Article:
things like the prevent programme which helps identify potential terrorists, or so i think they want to recruit hundreds more people into the security services. this warning that the threat isn't going away, if anything it's going to increase. that's right. since march last year, the government say they have foiled four terrorist plots by right—wing extremist groups and i2 plots by islamist terrorists. clearly, there's a lot of activity going on in the background. as you started by saying, it looks like the severe level of threat for islamist terrorism will be retained. it might even get worse, the government say, and they expect a rise in right—wing extremism to take place over the next few months. worrying signs and i think people will be poring over what the home secretary has to save in his interview with andrew marr over the next hour, and also will be closely watching what he has to say tomorrow when he unveils the full
strategy. and you'll update us. thank you. finance ministers from the g7 have warned the us that it only has days left to avoid a trade war. after a meeting in canada last night, they expressed their "unanimous concern and disappointment" about new tariffs on steel and aluminium imports. this report from lebo diseko. as family photos go, this looked pretty awkward for one member. us treasury secretary steve mnuchin, facing his counterparts from some of the us's closest allies, united in their frustration at america's latest tariffs. the americans have decided, in our mind, to take an action that is not at all constructive. it is actually destructive to our ability to get things done around tariffs on steel and aluminium. mr mnuchin played down talk of us isolation, saying his country believes in the g7. i think our leadership on the economy, which is one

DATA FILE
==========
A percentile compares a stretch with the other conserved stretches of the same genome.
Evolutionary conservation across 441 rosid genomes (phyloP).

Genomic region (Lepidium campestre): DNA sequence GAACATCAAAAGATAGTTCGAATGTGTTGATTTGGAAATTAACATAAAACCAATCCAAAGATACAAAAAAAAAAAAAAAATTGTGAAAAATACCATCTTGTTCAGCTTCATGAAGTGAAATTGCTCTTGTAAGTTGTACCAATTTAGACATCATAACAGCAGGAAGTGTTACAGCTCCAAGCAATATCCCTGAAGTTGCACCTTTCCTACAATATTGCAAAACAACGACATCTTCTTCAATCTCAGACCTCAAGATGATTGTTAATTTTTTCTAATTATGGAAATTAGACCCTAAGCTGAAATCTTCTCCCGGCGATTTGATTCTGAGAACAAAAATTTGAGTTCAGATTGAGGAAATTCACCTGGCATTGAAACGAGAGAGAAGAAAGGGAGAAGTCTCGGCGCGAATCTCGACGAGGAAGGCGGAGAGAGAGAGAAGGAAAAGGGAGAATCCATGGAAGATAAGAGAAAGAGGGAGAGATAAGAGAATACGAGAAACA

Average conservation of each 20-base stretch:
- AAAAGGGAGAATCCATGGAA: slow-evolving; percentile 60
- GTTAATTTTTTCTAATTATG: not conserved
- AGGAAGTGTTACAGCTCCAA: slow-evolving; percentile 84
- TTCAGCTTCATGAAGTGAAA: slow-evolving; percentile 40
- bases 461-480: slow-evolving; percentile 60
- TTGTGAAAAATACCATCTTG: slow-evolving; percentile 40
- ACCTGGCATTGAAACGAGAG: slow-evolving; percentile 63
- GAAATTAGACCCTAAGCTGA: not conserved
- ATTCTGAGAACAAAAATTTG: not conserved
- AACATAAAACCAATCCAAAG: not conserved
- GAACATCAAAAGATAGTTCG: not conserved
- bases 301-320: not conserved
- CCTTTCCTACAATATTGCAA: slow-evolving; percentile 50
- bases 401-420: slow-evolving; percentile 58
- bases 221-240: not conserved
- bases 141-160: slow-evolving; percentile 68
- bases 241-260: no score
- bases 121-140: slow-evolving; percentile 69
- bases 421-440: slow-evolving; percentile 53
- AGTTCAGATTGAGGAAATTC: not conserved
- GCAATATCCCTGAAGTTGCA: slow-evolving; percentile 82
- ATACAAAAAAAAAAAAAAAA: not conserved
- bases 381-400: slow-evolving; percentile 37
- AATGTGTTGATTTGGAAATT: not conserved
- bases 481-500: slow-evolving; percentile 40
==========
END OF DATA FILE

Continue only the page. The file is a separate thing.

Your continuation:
of president trump's major objectives, that and national security, is not only good for the united states, but is good for growth around the world. signing in measures against cheap steel and aluminium imports was a key campaign promise for mr trump. he said china was a key offender, but now america's allies have been hit too. the tariffs on the europe, canada and mexico have led to a heated response. canada is imposing dollarfor dollar countermeasures and the eu says it is taking the matter to the world trade organisation. the message from six of these finance ministers is that there could be a trade war within days. so, if this meeting has been tense, next week's summit of g7 heads of state could be even more difficult. lebo diseko, bbc news. a 17—year—old boy has been stabbed to death in ipswich, in what was police believe was a targeted attack.
witnesses said the teenager was leaving a shop in the nacton area of the town yesterday afternoon when he was attacked by two men. he died later in hospital. a 41—year—old man has been arrested. two men have been taken to hospital following a shooting in south london. the men, in their 20s, were left with gunshot injuries from the attack in peckham. the government has confirmed that it intends to launch a free website for schools in england to advertise teacher vacancies later this year. the department for education says it hopes the measure will help schools to save money, as andy moore reports. it is estimated english schools spend about £75 million every year recruiting staff. later this year the government hopes to roll out a service that will be free to schools. it will advertise part—time jobs and job shares, as well as full—time vacancies. another issue for schools is the cost of supply teachers.